The Assam of my childhood

Since the last ten years, I visit this beautifully rustic wilderness called Assam, like a tourist. Every summer and early winter, I come home to dwell in the unhurried life that I ever so miss. There is something about the simplicity of this place that makes me want to believe the world never changed since I was five, like time discreetly froze here while nobody seemed to notice.


I’ll be honest. Living in a tea garden in Assam seemed like the most normal of things for the longest time, until I went away to live in parts of the country that held no resemblance to my childhood normalcy. It is then that I realised how lucky I had been; so lucky to have grown up surrounded by long stretches of forests, frequent visits by wild elephants and monkeys, and the comfort of never being detached from nature.

It’s true that once in Assam, the sight of green never leaves you and a tea garden appears even before another ends. But somehow, it never gets too monotonous to not allure you.


Every day, the sun follows a stricter, more punctual routine here – rising at 4 am sharp and setting behind the lush green fields before 6 in the evening. Most often, it won’t matter what month it is or what season of the year as rain beats down on the tinned roofs and sets a winter-like chill. It isn’t odd to notice people wrapped in shawls in the summer of July, though most have already learnt to brave the testing weather. I, for one, never miss a chance of pulling on my father’s old, over sized woolens and sitting in the meshed veranda with a hot cup of chai, the howling wind and pouring rain for company.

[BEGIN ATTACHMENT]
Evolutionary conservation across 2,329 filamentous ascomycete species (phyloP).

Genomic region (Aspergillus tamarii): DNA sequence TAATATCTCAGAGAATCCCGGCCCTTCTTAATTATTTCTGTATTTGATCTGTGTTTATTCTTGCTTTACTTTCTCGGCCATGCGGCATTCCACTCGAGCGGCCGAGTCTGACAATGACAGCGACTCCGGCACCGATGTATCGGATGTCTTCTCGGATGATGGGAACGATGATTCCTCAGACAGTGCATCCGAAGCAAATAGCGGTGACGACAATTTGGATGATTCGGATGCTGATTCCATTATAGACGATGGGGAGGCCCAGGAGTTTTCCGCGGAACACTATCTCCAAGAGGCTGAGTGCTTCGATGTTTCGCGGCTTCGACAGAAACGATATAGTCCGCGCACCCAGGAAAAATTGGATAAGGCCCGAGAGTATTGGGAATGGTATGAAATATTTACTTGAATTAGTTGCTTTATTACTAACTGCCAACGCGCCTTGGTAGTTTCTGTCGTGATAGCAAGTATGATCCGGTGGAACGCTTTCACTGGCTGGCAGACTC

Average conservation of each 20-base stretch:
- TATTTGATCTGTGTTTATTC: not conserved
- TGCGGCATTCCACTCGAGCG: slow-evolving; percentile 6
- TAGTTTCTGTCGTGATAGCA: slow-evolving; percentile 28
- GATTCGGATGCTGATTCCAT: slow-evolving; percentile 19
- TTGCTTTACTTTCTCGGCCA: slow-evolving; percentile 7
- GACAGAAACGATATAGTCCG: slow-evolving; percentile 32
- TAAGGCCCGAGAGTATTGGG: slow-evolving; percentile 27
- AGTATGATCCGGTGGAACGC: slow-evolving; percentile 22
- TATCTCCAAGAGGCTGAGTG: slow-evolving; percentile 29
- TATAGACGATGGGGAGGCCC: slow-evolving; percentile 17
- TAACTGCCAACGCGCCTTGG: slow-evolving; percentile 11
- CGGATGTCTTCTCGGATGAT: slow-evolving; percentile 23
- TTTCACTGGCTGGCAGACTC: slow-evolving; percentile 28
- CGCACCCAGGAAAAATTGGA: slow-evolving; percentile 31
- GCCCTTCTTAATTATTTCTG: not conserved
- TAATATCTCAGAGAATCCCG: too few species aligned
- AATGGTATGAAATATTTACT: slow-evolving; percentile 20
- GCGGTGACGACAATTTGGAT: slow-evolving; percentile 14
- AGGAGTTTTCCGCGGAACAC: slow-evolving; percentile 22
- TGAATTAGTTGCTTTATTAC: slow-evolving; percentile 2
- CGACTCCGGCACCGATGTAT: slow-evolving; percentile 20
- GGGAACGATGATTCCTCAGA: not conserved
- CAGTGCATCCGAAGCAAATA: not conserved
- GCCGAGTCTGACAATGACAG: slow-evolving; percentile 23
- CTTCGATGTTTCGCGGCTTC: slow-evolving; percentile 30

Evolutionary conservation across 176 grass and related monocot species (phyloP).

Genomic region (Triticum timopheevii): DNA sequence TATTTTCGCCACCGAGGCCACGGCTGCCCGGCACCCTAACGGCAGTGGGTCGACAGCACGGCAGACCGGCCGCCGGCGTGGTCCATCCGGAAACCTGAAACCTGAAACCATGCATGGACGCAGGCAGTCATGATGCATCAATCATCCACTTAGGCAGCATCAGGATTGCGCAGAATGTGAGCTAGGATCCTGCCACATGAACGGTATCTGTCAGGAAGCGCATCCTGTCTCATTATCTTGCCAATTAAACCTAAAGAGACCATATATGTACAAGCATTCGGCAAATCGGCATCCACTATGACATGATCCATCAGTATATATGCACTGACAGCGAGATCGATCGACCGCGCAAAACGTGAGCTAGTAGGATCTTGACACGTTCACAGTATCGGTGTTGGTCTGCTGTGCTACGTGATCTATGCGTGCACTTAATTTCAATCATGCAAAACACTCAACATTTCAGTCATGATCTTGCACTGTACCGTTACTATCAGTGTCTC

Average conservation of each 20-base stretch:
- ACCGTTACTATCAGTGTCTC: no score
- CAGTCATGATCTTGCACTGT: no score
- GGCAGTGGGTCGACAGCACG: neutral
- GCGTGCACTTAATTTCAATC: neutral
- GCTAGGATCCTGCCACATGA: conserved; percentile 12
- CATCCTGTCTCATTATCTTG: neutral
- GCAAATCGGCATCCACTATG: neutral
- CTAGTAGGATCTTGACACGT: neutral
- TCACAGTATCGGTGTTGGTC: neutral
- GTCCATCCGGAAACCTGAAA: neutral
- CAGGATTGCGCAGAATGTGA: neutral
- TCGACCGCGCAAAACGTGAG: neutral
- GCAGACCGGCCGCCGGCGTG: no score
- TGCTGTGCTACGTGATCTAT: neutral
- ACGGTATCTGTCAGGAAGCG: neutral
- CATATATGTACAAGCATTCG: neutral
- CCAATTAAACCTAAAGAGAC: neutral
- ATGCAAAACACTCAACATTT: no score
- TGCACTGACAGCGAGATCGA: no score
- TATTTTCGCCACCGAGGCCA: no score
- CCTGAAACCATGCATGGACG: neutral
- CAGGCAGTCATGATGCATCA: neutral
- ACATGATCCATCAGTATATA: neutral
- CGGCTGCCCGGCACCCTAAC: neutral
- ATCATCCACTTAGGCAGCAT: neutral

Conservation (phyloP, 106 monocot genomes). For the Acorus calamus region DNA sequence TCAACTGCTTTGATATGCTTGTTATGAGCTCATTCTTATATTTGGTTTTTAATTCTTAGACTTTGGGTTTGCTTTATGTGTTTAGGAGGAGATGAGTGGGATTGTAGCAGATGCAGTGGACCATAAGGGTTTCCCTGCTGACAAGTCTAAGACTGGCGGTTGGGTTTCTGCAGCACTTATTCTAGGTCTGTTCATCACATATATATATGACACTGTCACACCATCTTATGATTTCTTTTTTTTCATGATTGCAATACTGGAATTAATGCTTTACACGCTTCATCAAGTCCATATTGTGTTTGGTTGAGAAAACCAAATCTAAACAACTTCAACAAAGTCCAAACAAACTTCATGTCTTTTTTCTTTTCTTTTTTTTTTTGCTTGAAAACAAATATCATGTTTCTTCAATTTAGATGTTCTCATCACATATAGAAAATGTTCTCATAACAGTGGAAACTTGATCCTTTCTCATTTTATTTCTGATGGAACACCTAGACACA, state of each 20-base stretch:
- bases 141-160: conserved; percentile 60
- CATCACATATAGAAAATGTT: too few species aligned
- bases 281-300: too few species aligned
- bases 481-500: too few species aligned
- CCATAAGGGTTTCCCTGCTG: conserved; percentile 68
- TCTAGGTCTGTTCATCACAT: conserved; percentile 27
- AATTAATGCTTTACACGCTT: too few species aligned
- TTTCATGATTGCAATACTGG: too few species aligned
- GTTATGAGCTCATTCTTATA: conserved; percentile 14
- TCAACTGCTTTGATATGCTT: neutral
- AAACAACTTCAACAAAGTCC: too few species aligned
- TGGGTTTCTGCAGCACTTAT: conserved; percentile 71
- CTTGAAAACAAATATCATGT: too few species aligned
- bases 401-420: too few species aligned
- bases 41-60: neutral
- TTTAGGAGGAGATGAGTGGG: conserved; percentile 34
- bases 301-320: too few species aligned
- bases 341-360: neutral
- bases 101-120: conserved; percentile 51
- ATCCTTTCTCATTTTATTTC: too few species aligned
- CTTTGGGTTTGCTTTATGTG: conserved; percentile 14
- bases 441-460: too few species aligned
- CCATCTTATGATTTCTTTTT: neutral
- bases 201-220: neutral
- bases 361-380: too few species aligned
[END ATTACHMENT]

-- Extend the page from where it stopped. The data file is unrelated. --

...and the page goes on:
Here, days go by when the whole town makes do with an “internet cut” and people have a quirky habit of always putting the phone on loudspeaker, inviting you to unwillingly eavesdrop on the entire conversation. When cycling around every evening, I perhaps delight in the serenity of Assam a little less than I do in the sight of its smiling, ever-pleasant people.

I am always at a loss for words when the same locals ask me what Mumbai is like. I usually never know how to summarise the tales of know-how and extravaganza that they wish to hear. I sincerely try to convey to them that for many people out there, this quiet life is a dream.

I wonder how so many people would never know what living like this in Assam (or anywhere close to nature for that matter) truly feels like. And as much as I would want to be protective of the ease that this place and life here holds, I wish for them, that they never miss it.


Want to spend a few days in the tea gardens?Fly with Jet Airways or Indigo to Dibrugarh from Mumbai or Delhi. I recommend you book yourself on the Aromas of Tea trip by Green Pastures which includes accommodation in a tea bungalow.